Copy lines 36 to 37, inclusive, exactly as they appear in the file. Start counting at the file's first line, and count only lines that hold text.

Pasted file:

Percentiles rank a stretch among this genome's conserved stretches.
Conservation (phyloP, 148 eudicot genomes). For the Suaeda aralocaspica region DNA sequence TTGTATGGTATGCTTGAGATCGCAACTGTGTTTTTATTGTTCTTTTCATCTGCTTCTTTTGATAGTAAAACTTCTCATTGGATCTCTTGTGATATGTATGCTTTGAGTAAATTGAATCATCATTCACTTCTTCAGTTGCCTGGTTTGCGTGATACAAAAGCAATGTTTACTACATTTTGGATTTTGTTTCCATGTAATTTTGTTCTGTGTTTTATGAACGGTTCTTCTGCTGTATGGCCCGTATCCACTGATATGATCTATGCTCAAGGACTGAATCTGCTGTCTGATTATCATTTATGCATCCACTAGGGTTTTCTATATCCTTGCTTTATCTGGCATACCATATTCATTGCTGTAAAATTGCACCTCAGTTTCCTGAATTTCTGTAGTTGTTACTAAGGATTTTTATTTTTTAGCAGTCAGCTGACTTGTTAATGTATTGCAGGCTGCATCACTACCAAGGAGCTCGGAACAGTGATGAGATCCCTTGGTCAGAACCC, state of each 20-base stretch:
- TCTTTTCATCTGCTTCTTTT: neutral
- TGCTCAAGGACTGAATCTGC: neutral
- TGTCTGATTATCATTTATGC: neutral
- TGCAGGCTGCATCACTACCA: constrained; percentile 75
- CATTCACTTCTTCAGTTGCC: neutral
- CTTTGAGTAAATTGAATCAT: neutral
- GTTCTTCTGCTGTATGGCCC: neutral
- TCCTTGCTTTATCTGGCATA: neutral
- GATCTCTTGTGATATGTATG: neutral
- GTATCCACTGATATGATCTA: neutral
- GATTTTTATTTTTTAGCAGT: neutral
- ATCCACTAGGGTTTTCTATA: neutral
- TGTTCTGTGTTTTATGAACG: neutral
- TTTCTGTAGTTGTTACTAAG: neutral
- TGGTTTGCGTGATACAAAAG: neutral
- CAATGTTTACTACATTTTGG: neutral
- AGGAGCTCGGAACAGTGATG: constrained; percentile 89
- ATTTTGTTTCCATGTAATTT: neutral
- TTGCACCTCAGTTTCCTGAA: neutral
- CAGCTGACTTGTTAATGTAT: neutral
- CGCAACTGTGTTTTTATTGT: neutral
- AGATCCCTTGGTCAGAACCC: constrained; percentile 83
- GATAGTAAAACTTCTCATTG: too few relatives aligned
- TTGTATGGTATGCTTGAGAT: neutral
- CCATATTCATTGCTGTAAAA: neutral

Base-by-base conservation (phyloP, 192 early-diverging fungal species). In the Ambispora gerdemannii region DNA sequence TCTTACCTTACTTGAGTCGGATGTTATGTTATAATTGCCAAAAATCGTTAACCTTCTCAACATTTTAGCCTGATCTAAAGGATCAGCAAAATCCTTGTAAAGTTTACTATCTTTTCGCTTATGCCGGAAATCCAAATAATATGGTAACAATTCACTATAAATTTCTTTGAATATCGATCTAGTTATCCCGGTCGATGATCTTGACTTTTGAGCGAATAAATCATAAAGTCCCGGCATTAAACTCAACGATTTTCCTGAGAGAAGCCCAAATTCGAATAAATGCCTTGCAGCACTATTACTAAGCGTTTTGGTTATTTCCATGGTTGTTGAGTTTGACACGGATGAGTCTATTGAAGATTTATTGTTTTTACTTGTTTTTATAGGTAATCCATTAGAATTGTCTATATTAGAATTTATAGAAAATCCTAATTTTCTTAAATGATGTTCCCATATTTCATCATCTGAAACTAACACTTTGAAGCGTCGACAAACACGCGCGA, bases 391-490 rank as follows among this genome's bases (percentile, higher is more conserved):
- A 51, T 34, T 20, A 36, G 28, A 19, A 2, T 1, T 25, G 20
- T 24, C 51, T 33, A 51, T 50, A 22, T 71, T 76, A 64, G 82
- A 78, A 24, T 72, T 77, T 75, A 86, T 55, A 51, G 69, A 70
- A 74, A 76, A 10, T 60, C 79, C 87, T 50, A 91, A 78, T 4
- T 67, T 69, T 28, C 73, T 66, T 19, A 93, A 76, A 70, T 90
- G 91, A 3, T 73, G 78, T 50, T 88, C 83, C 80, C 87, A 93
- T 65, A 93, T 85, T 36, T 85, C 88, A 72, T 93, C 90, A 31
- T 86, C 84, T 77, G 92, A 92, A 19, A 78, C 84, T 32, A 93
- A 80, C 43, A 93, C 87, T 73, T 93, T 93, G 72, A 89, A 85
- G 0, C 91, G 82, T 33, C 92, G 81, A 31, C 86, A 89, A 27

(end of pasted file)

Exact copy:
- T 86, C 84, T 77, G 92, A 92, A 19, A 78, C 84, T 32, A 93
- A 80, C 43, A 93, C 87, T 73, T 93, T 93, G 72, A 89, A 85